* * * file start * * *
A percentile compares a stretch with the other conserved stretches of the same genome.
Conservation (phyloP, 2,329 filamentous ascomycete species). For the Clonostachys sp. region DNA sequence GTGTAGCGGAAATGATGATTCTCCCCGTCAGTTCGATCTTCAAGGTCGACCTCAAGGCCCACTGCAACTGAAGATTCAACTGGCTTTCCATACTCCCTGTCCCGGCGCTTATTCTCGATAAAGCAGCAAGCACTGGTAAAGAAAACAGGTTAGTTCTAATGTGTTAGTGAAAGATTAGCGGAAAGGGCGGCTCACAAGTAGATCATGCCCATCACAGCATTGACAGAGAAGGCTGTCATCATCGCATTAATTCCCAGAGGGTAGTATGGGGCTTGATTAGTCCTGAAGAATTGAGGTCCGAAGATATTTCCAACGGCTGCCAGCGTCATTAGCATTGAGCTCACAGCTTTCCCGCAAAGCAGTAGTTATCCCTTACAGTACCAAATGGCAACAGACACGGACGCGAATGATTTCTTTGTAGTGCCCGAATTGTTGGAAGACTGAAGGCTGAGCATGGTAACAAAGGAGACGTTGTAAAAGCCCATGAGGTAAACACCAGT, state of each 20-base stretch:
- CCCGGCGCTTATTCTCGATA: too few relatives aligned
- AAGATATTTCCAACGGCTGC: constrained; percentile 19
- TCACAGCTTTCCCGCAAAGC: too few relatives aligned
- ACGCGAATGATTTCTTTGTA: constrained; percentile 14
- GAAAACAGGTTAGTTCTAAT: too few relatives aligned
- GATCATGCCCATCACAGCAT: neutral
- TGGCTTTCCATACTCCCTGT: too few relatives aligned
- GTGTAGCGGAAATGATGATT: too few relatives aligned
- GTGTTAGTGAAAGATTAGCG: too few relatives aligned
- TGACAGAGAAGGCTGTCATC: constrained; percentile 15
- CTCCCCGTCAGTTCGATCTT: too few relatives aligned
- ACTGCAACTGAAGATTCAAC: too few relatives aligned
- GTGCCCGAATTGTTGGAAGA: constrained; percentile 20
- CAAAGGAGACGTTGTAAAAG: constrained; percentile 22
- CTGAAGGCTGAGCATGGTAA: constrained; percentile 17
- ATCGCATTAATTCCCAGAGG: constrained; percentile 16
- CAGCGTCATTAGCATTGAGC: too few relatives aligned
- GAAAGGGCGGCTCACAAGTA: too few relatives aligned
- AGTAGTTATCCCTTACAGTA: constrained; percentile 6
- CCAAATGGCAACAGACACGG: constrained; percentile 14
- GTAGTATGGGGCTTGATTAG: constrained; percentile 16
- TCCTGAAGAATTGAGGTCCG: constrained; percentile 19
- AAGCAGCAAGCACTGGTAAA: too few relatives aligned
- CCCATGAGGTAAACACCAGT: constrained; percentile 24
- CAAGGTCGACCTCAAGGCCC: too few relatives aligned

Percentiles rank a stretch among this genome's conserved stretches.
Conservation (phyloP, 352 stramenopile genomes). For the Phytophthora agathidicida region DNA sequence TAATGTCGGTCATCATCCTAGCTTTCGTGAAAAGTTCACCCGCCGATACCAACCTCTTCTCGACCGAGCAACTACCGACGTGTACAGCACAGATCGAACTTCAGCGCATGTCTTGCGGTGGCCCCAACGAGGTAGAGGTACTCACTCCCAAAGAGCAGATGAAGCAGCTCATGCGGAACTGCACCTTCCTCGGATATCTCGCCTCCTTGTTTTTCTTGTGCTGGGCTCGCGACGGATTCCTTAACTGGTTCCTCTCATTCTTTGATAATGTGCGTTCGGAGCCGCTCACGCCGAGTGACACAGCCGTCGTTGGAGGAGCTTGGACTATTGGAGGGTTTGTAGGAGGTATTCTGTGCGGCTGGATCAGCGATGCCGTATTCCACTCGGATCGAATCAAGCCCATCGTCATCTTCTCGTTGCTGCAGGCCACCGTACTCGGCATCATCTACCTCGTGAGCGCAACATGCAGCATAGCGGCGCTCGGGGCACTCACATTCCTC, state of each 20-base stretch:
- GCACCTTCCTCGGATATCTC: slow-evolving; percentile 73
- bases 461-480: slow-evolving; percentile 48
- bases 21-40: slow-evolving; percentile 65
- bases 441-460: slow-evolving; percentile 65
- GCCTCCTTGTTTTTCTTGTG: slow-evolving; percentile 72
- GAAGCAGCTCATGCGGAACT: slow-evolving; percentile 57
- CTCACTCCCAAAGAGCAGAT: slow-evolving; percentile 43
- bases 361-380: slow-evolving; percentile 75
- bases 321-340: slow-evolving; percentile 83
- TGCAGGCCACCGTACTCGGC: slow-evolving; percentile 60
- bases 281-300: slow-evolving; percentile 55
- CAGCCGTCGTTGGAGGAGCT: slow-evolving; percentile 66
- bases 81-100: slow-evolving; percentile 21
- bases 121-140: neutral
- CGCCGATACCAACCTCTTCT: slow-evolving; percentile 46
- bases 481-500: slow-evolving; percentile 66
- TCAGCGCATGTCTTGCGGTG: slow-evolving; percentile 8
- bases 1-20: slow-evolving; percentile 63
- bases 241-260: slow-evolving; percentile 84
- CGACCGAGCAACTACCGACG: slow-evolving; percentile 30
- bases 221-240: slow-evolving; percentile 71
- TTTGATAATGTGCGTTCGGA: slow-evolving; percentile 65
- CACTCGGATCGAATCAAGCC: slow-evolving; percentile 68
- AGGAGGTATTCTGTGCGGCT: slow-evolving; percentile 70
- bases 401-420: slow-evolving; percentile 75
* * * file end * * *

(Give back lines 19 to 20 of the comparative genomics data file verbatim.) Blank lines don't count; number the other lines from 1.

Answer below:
- CAGCGTCATTAGCATTGAGC: too few relatives aligned
- GAAAGGGCGGCTCACAAGTA: too few relatives aligned